It is an important reminder that RAID does not equal backup. If there is important data on these types of devices, it also needs to be copied to another device for peace of mind.
We are currently able to recover the data from these devices using a combination of firmware repairs and other recovery methods.
An interesting note is that we have also seen a small increase in other WD drives at the moment, such as the 320GB WD3200AAJS drives from iMacs and WD5000AACS drives from external enclosures.
We are a specialist data recovery company in Hampshire recovering data from corrupt, defective and faulty hard disk drives. We are based in Copnor, Portsmouth and are an independent company, not part of a franchise. All of our work is carried out at our site, and not sent on to another company.
We offer data recovery on a national service. Some of the main areas we cover in Hampshire are Portsmouth, Southampton, Hayling Island, Isle of Wight, Gosport, Fareham, Basingstoke, Havant, Waterlooville, New Forest, Andover, Emsworth, Petersfield, Romsey, Winchester, Alton and Aldershot.
Our speciality is recovering data from hard disk drives, but we can also recover data from USB Pens, Camera flash cards and CDs, DVDs.
PC or Mac, we can recover either. Windows, Linux or Mac OS.
If you would like to use our data recovery service, please use the contact link near the top right of this page.
Our address is Dataquest International Ltd, 24 Domum Road, Copnor, Portsmouth, Hampshire, PO2 0QZ, United Kingdom.
There have been some new reports of drive issues in the new MacBook Pros. It seems that the updated Seagate 7200rpm drives are getting a bit noisy at times and clicking. No reports that this causes anything particularly sinister, but after the (still ongoing) MacBook headcrash fiasco, it’s bad news to see another problem between MacBooks and their drives. There are suggestions that the new 7200.4 G-Force drives are noisy due to some new anti-shock technology. It sounds obvious that a drive spinning at 7200rpm is going to generate more noise than a 5400rpm drive. We’ll see what happens with this one. Updates to come I’m sure.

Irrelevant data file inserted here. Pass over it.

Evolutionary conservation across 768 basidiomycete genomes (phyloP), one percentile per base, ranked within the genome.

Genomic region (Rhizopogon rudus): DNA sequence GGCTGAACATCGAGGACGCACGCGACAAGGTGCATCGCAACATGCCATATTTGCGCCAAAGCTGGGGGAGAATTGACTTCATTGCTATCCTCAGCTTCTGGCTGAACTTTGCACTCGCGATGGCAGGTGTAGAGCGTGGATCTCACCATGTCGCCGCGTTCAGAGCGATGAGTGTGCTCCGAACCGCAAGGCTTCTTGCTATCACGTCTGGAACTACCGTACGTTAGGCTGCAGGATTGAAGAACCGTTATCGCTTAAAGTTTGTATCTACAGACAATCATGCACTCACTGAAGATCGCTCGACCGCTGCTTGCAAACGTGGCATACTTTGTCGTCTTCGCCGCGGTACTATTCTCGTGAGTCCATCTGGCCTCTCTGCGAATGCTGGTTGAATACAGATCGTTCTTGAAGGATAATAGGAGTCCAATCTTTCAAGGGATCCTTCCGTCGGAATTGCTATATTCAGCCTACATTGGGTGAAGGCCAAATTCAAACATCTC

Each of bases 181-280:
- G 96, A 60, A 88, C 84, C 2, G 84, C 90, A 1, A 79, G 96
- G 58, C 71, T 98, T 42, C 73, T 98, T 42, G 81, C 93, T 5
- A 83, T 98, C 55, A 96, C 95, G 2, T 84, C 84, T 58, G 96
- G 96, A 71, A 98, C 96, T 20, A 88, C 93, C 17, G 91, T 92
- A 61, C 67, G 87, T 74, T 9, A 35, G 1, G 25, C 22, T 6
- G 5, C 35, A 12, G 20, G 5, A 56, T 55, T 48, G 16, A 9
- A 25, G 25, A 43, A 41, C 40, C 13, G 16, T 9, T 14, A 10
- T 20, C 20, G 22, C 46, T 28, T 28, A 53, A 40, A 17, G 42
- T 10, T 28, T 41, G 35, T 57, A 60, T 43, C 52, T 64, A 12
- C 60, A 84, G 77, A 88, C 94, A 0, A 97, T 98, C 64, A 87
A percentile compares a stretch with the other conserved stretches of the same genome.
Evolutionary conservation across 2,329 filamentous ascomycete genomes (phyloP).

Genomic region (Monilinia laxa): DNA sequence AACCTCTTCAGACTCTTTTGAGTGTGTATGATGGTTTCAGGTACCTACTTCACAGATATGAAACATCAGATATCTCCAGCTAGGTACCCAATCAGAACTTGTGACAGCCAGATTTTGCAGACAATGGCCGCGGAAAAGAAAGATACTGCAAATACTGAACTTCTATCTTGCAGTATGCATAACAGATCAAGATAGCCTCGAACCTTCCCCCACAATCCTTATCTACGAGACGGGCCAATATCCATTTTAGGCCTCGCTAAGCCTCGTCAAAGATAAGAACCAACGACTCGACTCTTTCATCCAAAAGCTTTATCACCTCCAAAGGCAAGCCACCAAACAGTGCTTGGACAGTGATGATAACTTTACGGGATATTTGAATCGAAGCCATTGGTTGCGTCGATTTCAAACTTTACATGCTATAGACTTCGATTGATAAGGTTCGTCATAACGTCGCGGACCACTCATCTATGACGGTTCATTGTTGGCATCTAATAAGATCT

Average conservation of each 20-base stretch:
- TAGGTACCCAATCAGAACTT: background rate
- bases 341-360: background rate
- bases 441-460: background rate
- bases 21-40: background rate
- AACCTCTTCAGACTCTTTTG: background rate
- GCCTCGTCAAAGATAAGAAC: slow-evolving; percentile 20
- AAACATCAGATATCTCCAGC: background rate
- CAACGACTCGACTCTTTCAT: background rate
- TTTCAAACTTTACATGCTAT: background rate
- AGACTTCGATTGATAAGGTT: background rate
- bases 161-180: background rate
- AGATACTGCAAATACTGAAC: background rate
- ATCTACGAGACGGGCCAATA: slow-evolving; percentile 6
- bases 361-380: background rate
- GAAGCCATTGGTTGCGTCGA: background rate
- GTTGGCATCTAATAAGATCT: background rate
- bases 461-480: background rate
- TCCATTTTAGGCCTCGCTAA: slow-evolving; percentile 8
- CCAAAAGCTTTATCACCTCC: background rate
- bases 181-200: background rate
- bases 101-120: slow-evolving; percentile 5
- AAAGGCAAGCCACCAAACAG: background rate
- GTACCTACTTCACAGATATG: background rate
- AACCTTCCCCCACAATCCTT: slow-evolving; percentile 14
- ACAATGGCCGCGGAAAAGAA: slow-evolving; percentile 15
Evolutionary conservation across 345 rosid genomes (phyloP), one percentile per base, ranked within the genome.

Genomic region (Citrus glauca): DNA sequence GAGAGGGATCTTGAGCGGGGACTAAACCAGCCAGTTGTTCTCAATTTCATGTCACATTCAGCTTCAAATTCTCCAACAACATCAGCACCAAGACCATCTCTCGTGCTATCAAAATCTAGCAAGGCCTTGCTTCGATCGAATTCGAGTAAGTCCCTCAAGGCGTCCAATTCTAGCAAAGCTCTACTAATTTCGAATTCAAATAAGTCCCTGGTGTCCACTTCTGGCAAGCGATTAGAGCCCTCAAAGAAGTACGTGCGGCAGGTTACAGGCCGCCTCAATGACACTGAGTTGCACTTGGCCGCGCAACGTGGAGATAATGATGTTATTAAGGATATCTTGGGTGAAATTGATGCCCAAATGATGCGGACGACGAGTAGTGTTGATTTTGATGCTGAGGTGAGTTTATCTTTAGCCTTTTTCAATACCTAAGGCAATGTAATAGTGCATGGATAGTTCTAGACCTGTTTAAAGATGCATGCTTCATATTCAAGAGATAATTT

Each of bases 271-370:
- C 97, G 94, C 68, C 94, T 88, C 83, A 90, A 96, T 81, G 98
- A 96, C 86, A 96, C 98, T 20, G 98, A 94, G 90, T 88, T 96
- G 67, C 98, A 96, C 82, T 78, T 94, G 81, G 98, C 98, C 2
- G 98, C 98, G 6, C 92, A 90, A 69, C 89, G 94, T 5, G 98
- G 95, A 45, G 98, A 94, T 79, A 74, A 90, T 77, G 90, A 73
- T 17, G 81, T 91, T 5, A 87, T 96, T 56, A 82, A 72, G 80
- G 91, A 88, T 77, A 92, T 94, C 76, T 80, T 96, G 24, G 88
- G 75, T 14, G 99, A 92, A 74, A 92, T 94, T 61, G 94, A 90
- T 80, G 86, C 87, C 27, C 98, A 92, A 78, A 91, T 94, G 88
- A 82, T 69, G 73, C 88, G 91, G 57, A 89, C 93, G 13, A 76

Seagate Barracuda drives are often thought of as premium quality hard drives, which is largely true. The build quality of these drives is solid and they feel heavy and look good when compared to some other drives. They are however still susceptible to the same failures and problems which affect other hard drives.
A common problem with Seagate Barracuda drives is firmware corruption (sometimes known as SA Corruption). This is something which can be fixed without taking the drive apart, however sometimes the extent of the corruption can prevent it from being repaired at all. The usual faults are corrupt log files which prevent the drive from performing it’s usual startup routine. Once corrected, the drive can usually be accessed for long enough to extract the required data using a controlled imaging process. Sometimes further repair is required in order to continue extracting data. Corrupt firmware can be an indication that there is an underlying problem with the drive. For example, if the drive is writing hundreds of bad sectors into the S.M.A.R.T log, it is likely that there is a problem with either the heads or the disk media which is causing the errors. Although the S.M.A.R.T counters can be reset to zero, they will quickly fill up again. The best option in this case is to recover your data and scrap the old drive.
Seagate drives have been used in G4, G5 & Intel Macs from Mac Pros to iMacs and various other PCs, such as Packard Bell and Compaq machines. We now also see Seagate Barracuda drives which have been used in external USB / Firewire enclosures. This opens up a new problem which these drives were not originally built to withstand. ie. Shock. External drives can be shocked, either by being knocked over or dropped. If the drive is reading or writing at this time it could cause a head crash, as it would with most other brands of drive (although modern 2.5″ laptop drives have protection for this type of shock). If the drive was not in use at the time of impact, the motor can still become stuck and fail to spin up. The motor spindle is attached to the hard disk casting, so the best way to gain access to these types of drives is by transplanting the disk pack into a known good casting (with a good motor).